I am comfortable with aloneness but not so much with loneliness.
I have often expressed a desire to live as a monk isolated somewhere in a distant monastery – not because I’m holy or desire a life of holiness, but moreso because that lifestyle seems easy to me. Not talking much, keeping to myself, journaling, meditating… to me, those activities are equivalent to breathing. If and when I allow myself, I can be a very good loner or a homebody.
Much of these comforts are innate and much of them are also a result of experiencing a little more loneliness than one can handle in childhood. So interestingly, a quality that is now intrinsic to who I am now is a byproduct of a certain lack that was experienced in my past. (I think this can be said of many other characteristics that we have as human beings.) It is a defense mechanism of sorts to deal with the pain of being lonely. I’ve learned to be alone and be comfortable, and even value it.
In the last few years, I’ve had some opportunities to make new friends and belong to a community. Though I was content by myself, I welcomed new relationships and the chance to share life. When I spent time with people, I found out I wasn’t alone in my thoughts, feelings and experiences. Sometimes, I found out I was indeed alone in them. More often than not, however, I found myself gravitating towards this community of people, and this was surprising to me and uncharacteristic of me. What is it about community that drew me in?
I guess I can go into a long discussion about the benefits of community and how we, as individuals, can be transformed by it. But I’m sure I’ve written about that before. I guess what I’m realizing more as I step delicately into this 4th decade of life is that I am desperate for authentic community, whether it be with one person or a group of people.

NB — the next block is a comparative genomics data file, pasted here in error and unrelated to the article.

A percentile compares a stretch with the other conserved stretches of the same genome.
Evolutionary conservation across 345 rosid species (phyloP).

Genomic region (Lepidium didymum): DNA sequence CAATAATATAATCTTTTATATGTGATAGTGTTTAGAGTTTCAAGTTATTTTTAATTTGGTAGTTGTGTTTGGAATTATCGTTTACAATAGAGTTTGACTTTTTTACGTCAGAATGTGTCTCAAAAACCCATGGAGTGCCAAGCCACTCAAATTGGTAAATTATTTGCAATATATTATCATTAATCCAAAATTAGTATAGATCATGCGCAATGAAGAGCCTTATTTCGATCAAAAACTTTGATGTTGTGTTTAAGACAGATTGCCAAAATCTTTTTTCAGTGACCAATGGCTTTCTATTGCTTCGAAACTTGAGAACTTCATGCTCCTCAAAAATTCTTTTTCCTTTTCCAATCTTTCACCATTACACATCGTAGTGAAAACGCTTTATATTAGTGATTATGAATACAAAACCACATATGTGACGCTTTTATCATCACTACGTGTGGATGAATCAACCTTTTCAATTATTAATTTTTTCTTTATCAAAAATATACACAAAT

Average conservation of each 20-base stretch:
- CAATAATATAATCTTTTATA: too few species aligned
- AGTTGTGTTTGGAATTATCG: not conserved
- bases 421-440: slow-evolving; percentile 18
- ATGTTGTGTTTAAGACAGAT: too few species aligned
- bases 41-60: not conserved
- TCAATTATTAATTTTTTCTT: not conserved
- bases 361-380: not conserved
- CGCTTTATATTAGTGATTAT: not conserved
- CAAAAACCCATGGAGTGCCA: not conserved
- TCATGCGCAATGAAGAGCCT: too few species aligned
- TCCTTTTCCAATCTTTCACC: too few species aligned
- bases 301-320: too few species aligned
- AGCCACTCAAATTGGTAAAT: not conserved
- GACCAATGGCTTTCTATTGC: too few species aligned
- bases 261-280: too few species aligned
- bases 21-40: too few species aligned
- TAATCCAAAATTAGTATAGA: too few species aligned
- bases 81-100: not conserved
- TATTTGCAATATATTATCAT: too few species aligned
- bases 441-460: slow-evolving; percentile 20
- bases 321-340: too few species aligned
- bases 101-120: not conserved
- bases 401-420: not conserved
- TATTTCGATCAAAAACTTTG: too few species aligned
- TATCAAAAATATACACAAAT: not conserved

I’ve always been a huge fan of Catcher In the Rye by J.D. Salinger. Sure, it’s a high school book that we were required to read in our teens. But in fiction, I’ve never related more to a character than Holden Caulfield (Jo March of Little Women comes in a close second). He talks at length about how adults are big phonies and how he can’t stand them. That is an all too familiar feeling. I’ve grown impatient recently… with superficiality. I can smell it a mile away and even recognize the stench on my self every now and then. I’m all for courtesy and cordiality, but I’ve become utterly desperate for relationships that are forged by honest, authentic human beings. Ones where being loving and compassionate doesn’t necessarily mean being nice and friendly and unoffensive. Ones where truth is upheld even when it’s painful sometimes. Where we aren’t out to give advice or fix each other but allow the other person to journey through life as we hold their hands. Where we can be weak with each other.
Where I can be weak.
I refused to be weak with anyone for a very long time. And when that day came and I allowed myself to be weak with someone who also allowed me to be, I felt liberated in ways that I cannot describe. The only way that comes even close is that I felt the shackles come off. So now when I meet someone who seems to be comfortable in their loneliness… and when I meet someone who seems to be comfortable in their community… when I see someone who has locked away the deep parts of themselves… when I see a confident person who speaks with conviction… when I see the social butterfly who has countless friends… when I see that person standing in the corner alone… I want to ask that person, who are you weak with?
I guess I want to ask you that question.